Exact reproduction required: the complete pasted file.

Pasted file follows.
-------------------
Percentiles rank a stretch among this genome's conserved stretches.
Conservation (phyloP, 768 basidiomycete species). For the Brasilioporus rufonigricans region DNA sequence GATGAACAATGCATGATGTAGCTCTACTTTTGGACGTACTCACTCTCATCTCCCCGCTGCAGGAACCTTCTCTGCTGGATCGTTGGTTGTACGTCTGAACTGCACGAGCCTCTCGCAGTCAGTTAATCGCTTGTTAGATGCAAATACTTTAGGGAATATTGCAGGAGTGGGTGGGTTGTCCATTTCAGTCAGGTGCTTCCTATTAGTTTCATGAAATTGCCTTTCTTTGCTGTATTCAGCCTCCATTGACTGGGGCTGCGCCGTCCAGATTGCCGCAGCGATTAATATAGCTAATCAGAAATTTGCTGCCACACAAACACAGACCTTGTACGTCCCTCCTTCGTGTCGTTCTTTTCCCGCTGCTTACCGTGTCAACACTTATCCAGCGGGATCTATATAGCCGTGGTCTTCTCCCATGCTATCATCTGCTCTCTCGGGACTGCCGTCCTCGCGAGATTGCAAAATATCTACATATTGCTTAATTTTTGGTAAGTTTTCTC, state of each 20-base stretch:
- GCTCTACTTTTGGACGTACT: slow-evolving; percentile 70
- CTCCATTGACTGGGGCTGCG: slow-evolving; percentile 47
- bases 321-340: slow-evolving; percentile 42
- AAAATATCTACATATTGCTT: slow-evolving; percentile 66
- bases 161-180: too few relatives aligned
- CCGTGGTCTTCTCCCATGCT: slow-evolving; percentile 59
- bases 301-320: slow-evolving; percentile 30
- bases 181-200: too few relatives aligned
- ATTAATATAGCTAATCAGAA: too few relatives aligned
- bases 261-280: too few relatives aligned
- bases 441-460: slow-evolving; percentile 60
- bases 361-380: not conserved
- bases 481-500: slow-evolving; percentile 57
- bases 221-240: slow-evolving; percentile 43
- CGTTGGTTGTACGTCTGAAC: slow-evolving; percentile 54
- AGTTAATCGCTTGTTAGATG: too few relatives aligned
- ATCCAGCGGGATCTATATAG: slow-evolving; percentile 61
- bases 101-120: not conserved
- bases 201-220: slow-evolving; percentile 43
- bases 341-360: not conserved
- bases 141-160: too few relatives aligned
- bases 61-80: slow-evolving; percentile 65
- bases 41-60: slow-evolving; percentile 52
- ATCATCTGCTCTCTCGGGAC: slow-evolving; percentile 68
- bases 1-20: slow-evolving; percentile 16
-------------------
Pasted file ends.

Percentiles rank a stretch among this genome's conserved stretches.
Conservation (phyloP, 768 basidiomycete species). For the Brasilioporus rufonigricans region DNA sequence GATGAACAATGCATGATGTAGCTCTACTTTTGGACGTACTCACTCTCATCTCCCCGCTGCAGGAACCTTCTCTGCTGGATCGTTGGTTGTACGTCTGAACTGCACGAGCCTCTCGCAGTCAGTTAATCGCTTGTTAGATGCAAATACTTTAGGGAATATTGCAGGAGTGGGTGGGTTGTCCATTTCAGTCAGGTGCTTCCTATTAGTTTCATGAAATTGCCTTTCTTTGCTGTATTCAGCCTCCATTGACTGGGGCTGCGCCGTCCAGATTGCCGCAGCGATTAATATAGCTAATCAGAAATTTGCTGCCACACAAACACAGACCTTGTACGTCCCTCCTTCGTGTCGTTCTTTTCCCGCTGCTTACCGTGTCAACACTTATCCAGCGGGATCTATATAGCCGTGGTCTTCTCCCATGCTATCATCTGCTCTCTCGGGACTGCCGTCCTCGCGAGATTGCAAAATATCTACATATTGCTTAATTTTTGGTAAGTTTTCTC, state of each 20-base stretch:
- GCTCTACTTTTGGACGTACT: slow-evolving; percentile 70
- CTCCATTGACTGGGGCTGCG: slow-evolving; percentile 47
- bases 321-340: slow-evolving; percentile 42
- AAAATATCTACATATTGCTT: slow-evolving; percentile 66
- bases 161-180: too few relatives aligned
- CCGTGGTCTTCTCCCATGCT: slow-evolving; percentile 59
- bases 301-320: slow-evolving; percentile 30
- bases 181-200: too few relatives aligned
- ATTAATATAGCTAATCAGAA: too few relatives aligned
- bases 261-280: too few relatives aligned
- bases 441-460: slow-evolving; percentile 60
- bases 361-380: not conserved
- bases 481-500: slow-evolving; percentile 57
- bases 221-240: slow-evolving; percentile 43
- CGTTGGTTGTACGTCTGAAC: slow-evolving; percentile 54
- AGTTAATCGCTTGTTAGATG: too few relatives aligned
- ATCCAGCGGGATCTATATAG: slow-evolving; percentile 61
- bases 101-120: not conserved
- bases 201-220: slow-evolving; percentile 43
- bases 341-360: not conserved
- bases 141-160: too few relatives aligned
- bases 61-80: slow-evolving; percentile 65
- bases 41-60: slow-evolving; percentile 52
- ATCATCTGCTCTCTCGGGAC: slow-evolving; percentile 68
- bases 1-20: slow-evolving; percentile 16